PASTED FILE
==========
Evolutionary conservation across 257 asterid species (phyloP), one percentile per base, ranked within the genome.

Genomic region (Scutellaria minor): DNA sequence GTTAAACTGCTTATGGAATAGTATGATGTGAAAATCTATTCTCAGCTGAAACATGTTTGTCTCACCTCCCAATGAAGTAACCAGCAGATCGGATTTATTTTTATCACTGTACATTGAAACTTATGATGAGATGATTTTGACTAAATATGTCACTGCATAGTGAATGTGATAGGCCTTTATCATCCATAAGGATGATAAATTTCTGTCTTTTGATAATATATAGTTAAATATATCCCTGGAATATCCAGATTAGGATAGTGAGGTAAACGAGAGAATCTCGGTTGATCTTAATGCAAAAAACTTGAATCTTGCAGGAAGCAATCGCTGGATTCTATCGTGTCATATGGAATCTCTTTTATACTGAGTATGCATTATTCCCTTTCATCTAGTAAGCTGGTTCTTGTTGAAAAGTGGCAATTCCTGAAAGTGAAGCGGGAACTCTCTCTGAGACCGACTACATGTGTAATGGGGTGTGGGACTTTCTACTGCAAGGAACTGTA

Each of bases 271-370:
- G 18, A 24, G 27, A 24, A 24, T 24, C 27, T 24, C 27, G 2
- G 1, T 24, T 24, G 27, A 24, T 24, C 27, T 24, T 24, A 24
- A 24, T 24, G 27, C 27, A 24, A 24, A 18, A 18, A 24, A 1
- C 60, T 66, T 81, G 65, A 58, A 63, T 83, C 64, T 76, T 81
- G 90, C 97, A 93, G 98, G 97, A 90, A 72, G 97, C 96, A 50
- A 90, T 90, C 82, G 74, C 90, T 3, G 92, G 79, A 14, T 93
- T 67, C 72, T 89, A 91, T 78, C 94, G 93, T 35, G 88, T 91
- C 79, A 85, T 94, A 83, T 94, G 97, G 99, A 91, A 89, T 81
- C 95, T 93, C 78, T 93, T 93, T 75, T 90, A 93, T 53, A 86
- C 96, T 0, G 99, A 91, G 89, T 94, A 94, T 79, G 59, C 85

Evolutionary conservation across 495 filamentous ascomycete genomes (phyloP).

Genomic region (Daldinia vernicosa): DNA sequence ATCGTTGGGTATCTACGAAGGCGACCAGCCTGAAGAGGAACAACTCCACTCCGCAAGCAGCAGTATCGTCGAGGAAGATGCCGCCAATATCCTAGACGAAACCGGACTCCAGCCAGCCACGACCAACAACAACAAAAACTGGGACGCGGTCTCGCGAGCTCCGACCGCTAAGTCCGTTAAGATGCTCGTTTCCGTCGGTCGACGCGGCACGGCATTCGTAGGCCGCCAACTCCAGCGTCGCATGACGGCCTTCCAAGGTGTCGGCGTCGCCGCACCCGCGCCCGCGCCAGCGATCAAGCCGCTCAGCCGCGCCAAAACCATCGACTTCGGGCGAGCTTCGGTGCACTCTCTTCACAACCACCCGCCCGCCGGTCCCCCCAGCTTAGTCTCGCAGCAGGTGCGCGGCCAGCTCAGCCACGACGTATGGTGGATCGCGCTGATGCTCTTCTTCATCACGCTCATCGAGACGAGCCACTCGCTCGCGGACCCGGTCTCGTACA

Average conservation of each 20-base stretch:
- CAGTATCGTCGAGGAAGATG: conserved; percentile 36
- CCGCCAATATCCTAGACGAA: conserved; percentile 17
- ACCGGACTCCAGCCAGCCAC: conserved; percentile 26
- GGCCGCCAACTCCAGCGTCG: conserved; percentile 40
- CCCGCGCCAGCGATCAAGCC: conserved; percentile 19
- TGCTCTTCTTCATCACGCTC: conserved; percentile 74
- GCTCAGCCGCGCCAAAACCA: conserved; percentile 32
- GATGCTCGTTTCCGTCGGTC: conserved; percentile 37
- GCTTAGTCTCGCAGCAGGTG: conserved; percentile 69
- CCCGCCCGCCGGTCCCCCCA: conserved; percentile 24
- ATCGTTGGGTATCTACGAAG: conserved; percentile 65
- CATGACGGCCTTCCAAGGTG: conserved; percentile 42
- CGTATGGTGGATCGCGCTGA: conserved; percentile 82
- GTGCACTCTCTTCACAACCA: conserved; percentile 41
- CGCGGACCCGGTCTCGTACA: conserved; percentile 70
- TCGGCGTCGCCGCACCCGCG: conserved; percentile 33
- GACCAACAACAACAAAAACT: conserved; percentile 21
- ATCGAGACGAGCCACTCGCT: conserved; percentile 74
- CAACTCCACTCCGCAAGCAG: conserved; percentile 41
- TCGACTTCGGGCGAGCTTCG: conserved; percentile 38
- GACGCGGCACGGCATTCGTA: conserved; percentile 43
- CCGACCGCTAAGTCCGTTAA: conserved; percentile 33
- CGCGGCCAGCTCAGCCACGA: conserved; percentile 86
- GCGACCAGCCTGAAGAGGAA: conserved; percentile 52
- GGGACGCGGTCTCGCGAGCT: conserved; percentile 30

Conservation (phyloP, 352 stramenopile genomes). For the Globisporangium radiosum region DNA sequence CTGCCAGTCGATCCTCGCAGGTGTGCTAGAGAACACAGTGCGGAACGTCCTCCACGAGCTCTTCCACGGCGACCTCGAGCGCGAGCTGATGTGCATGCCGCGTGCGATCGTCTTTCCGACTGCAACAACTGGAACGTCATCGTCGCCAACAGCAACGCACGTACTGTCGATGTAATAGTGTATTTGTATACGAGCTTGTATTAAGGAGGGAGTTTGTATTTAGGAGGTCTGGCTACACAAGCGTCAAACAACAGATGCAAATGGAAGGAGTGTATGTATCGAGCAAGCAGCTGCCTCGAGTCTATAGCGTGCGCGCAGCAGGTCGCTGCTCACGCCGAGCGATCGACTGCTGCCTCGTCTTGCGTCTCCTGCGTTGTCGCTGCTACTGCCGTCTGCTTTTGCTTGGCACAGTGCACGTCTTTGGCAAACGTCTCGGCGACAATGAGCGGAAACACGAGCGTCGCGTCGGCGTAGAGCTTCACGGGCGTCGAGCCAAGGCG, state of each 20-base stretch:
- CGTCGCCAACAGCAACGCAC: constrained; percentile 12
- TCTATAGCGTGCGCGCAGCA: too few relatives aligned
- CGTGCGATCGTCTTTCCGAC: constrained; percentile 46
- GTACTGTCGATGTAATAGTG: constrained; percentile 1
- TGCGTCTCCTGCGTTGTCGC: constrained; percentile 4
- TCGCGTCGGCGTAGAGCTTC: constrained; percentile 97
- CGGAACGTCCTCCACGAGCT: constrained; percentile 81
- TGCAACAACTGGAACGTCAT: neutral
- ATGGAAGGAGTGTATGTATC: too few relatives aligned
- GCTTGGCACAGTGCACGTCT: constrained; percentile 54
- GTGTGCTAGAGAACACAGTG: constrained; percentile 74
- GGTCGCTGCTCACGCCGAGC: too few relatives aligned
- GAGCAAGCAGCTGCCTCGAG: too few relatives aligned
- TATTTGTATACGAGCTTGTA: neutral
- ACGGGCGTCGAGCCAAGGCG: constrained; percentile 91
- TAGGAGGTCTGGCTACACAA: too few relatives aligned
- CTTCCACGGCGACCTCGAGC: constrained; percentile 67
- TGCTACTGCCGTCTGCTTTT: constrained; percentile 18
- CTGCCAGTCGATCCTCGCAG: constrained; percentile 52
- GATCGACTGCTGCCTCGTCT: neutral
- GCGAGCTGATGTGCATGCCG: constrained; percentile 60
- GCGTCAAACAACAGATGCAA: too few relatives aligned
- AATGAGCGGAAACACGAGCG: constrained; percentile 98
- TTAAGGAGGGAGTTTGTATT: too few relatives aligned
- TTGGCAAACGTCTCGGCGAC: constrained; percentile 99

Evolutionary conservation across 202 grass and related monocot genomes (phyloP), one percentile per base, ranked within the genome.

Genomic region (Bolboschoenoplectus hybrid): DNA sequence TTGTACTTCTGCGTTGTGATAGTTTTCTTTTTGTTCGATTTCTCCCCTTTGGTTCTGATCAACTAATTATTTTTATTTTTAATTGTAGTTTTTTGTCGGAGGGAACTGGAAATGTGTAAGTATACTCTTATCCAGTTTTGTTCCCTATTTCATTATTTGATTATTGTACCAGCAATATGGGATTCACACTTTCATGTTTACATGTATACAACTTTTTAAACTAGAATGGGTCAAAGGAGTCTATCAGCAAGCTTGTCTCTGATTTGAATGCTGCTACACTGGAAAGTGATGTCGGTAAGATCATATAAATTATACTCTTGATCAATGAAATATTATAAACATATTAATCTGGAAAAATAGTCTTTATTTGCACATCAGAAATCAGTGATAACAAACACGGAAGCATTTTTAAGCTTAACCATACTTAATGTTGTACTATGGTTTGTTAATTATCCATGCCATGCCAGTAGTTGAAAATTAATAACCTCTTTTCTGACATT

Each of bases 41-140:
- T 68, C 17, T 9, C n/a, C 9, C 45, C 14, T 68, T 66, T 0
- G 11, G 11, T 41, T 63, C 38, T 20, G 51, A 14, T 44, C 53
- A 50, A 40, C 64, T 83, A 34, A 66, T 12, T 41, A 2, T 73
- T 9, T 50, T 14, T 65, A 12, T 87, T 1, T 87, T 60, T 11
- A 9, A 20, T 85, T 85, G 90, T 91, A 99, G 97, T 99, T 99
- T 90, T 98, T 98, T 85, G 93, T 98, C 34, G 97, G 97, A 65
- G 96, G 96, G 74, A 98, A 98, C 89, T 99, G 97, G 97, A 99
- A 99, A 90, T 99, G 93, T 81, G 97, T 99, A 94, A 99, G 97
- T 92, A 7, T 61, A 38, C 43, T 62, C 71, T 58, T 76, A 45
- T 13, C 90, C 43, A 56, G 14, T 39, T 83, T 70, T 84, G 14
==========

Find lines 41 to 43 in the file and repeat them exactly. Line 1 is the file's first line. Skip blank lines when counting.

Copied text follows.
- GGGACGCGGTCTCGCGAGCT: conserved; percentile 30

Conservation (phyloP, 352 stramenopile genomes). For the Globisporangium radiosum region DNA sequence CTGCCAGTCGATCCTCGCAGGTGTGCTAGAGAACACAGTGCGGAACGTCCTCCACGAGCTCTTCCACGGCGACCTCGAGCGCGAGCTGATGTGCATGCCGCGTGCGATCGTCTTTCCGACTGCAACAACTGGAACGTCATCGTCGCCAACAGCAACGCACGTACTGTCGATGTAATAGTGTATTTGTATACGAGCTTGTATTAAGGAGGGAGTTTGTATTTAGGAGGTCTGGCTACACAAGCGTCAAACAACAGATGCAAATGGAAGGAGTGTATGTATCGAGCAAGCAGCTGCCTCGAGTCTATAGCGTGCGCGCAGCAGGTCGCTGCTCACGCCGAGCGATCGACTGCTGCCTCGTCTTGCGTCTCCTGCGTTGTCGCTGCTACTGCCGTCTGCTTTTGCTTGGCACAGTGCACGTCTTTGGCAAACGTCTCGGCGACAATGAGCGGAAACACGAGCGTCGCGTCGGCGTAGAGCTTCACGGGCGTCGAGCCAAGGCG, state of each 20-base stretch:
- CGTCGCCAACAGCAACGCAC: constrained; percentile 12